The Chartered Institute of Logistics and Transport (CILT) has written to the Secretary of State for Transport to urge government to examine the problems that face local public transport, especially commercial bus services, as a result of measures to battle the Coronavirus and ensure that all parts of the public transport network must receive equality of treatment.
In a letter to The Rt Hon. Grant Shapps, Kevin Richardson, Chief Executive, CILT(UK), said:
"As you know, CILT is the membership organisation for professionals leading supply chain operations for the movement of goods and people. There is emerging concern amongst members in bus companies and local authority transport co-ordination that the consequences of the loss of passengers resulting from measures to control the spread of the virus have not been fully appreciated.
In recent days there has been welcome advice from your Department to bus operators and local authorities that BSOG, concessionary travel reimbursement and contracts for supported local bus services should be maintained at pre-crisis levels to assist the cash flows and financial stability of bus operators. Your Department has also assumed the entire revenue risk for franchised rail services, just as Transport for London does for London Bus Services.
Bus operators’ income in Great Britain outside London comes from the public sector as above and from commercial services operated at the operator’s sole risk. Industry wide around 60% of income is generated by commercial services, but this average conceals significant variations from smaller operators largely dependent on contracted services to larger concerns with relatively little contract income. Available information suggests that the overall loss of patronage is probably averaging at least 75% and in some areas may be approaching 90%. The Government has not so far offered any support to compensate for this loss of patronage, much of which arguably results from the Government’s (entirely justifiable) policy of avoiding use of public transport whilst the crisis lasts.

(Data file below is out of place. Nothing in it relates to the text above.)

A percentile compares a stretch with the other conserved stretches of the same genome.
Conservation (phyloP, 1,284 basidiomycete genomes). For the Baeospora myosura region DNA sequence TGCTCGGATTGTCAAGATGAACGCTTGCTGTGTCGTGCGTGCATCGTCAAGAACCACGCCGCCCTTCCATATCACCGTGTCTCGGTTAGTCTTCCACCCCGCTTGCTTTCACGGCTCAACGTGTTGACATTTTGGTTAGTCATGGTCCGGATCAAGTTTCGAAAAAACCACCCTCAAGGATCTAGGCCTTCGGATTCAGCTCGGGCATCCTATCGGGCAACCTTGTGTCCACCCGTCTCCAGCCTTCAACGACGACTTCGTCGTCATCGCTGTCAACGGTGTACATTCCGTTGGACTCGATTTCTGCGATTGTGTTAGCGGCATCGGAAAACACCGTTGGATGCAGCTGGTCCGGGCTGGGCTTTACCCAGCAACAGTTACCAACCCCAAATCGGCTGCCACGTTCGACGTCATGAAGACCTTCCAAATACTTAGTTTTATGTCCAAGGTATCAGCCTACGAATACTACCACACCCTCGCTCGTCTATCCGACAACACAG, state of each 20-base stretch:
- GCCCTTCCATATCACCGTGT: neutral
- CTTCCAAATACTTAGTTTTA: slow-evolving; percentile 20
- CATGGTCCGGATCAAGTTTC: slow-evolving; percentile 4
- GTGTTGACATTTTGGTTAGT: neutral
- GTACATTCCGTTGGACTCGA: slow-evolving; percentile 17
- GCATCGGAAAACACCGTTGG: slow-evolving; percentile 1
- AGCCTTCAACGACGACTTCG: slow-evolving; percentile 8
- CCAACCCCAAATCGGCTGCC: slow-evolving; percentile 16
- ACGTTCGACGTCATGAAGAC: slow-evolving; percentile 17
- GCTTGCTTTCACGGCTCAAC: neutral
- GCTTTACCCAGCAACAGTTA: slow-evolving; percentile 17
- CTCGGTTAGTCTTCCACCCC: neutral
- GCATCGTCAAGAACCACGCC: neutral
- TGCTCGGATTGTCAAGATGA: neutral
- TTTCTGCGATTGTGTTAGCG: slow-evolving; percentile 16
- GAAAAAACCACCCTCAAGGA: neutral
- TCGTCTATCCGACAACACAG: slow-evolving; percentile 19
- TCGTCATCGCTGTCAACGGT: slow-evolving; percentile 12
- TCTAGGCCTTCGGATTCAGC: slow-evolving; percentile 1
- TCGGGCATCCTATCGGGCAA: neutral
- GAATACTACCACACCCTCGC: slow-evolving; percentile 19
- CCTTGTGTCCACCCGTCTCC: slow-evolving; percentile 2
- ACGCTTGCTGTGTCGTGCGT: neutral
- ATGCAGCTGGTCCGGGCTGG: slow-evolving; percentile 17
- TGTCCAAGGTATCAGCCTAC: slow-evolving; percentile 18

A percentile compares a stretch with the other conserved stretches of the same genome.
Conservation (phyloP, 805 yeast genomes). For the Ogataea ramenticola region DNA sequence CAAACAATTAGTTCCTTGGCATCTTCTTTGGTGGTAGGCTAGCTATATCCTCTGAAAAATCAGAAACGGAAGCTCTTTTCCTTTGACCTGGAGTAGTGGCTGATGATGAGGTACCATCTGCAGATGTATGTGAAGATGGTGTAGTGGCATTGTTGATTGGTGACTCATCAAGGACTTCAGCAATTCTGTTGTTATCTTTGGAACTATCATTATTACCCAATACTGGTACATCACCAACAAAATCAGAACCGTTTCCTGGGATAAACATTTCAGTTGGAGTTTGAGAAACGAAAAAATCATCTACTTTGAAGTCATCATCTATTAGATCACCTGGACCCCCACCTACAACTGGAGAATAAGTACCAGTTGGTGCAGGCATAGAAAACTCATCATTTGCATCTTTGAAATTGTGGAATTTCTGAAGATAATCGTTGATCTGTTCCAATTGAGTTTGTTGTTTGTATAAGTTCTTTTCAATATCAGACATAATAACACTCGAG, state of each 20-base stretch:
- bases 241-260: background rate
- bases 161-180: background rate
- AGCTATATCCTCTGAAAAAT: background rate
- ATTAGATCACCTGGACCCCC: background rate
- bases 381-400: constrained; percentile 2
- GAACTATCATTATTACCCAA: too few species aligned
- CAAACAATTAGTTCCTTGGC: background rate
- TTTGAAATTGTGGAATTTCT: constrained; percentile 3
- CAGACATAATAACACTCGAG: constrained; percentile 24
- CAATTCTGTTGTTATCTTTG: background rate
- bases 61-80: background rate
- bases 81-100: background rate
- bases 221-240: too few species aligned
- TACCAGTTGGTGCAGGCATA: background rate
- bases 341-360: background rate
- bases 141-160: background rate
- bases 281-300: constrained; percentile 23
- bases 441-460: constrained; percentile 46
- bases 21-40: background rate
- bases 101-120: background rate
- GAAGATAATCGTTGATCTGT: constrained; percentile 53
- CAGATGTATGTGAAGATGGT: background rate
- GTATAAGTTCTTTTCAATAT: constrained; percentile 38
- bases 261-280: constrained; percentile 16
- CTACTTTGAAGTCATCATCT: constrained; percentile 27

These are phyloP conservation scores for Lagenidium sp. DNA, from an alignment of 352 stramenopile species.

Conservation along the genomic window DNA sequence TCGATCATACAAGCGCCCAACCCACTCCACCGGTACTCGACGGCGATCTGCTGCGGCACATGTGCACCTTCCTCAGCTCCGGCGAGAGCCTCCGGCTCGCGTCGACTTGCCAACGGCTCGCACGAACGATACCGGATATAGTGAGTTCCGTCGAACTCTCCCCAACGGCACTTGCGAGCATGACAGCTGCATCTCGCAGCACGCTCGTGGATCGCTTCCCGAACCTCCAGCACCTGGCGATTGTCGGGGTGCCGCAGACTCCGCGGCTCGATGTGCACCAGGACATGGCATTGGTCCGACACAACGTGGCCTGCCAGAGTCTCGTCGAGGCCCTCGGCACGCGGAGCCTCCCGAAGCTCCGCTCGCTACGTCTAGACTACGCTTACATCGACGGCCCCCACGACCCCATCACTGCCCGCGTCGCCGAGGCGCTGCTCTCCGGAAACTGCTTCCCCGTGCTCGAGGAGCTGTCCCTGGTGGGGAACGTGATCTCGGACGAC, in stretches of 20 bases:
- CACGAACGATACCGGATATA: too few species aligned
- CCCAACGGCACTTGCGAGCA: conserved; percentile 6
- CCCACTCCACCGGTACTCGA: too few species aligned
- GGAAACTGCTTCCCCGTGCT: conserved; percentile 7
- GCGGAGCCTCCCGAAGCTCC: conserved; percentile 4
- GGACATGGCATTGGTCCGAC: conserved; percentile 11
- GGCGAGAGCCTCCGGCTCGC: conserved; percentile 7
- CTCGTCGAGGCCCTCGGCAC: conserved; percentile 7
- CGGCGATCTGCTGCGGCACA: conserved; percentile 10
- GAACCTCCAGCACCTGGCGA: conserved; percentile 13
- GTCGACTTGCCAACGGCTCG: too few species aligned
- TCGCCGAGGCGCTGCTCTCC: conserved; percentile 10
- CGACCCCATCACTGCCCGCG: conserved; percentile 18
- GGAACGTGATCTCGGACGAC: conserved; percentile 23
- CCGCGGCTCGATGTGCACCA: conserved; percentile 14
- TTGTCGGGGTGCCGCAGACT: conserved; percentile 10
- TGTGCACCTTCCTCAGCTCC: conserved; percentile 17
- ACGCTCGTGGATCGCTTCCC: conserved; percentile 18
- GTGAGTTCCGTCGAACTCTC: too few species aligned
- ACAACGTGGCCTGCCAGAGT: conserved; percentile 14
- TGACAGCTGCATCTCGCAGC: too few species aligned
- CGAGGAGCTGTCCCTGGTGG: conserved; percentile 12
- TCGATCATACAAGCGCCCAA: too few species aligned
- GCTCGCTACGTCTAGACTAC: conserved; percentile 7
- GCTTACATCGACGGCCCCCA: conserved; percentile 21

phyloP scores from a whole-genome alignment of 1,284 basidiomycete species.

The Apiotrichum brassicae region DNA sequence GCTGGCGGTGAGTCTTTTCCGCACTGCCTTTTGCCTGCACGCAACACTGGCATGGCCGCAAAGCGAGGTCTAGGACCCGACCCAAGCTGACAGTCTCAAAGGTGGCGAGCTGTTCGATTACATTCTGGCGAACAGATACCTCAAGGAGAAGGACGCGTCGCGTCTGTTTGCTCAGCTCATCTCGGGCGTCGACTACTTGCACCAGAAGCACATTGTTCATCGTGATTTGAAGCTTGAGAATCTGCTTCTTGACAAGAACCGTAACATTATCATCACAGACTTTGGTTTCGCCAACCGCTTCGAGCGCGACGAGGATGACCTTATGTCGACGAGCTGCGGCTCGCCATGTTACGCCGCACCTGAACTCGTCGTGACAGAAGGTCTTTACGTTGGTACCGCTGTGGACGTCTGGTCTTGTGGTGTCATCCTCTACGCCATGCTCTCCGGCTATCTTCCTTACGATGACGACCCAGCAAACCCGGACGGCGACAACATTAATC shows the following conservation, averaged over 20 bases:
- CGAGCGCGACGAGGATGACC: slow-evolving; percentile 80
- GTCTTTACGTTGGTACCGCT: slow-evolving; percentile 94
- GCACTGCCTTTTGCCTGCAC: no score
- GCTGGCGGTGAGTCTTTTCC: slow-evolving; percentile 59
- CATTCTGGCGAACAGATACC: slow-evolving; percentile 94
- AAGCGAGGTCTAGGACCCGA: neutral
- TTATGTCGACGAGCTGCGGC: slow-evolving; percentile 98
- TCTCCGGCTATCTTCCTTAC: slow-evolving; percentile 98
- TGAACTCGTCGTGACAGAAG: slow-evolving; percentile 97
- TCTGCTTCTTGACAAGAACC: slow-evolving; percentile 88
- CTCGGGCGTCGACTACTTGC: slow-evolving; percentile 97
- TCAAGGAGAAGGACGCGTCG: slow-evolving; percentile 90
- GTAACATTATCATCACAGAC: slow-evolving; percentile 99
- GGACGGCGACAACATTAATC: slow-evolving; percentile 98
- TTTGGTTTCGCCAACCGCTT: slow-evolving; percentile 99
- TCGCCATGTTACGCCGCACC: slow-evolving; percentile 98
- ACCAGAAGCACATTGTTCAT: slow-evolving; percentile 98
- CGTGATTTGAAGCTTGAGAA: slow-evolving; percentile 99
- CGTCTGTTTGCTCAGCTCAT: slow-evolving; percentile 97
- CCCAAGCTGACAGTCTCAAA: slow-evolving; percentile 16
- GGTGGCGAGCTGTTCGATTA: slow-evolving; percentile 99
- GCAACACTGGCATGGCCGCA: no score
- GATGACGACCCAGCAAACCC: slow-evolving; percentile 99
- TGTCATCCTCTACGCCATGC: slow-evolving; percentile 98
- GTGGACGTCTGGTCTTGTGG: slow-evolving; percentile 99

This is perverse. Operators whose business derives substantially from the public sector will be protected to a great extent from the impacts of the virus on their businesses – indeed to the extent that they are able to save on operating costs the outcome might be close to pre-crisis levels. Operators whose business is largely commercial have far higher inescapable fleet, premises and staffing costs and their peak services are essential for many low-paid key workers. Maintaining BSOG and concessionary travel payments will help but a fully commercial operator will see a drop of over half their income with little scope for cost reduction. Inevitably as normality returns significant fares increases or cuts in service levels in the busiest parts of the network can be expected, both of which are contrary to the Government’s strategy of protecting the economy so that pre-crisis performance levels can be resumed as quickly as possible.
Ministers have often referred to buses as the most popular form of public transport, perhaps confusing popularity with frequency of use which was almost 60% of all public transport journeys in 2019, almost three times as many as on the national rail network. In contrast, current expenditure on local public transport from public funds was only 40% of current expenditure on railways in 2018/19. Buses are not the only form of local public transport of course, tram and Metro systems and services provided by community transport operators are also included under this heading.
CILT is very appreciative of support and communication from the Department of Transport during the last few weeks and we ask you to extend that together with your Treasury colleagues and examine the problems that face local public transport, especially commercial bus services, as a result of measures to battle the Corona Virus and ensure that all parts of the public transport network receive equality of treatment. When the current crisis has passed we shall be dependent on those services playing their part in continuing campaigns towards net zero carbon and minimal levels of harmful emissions."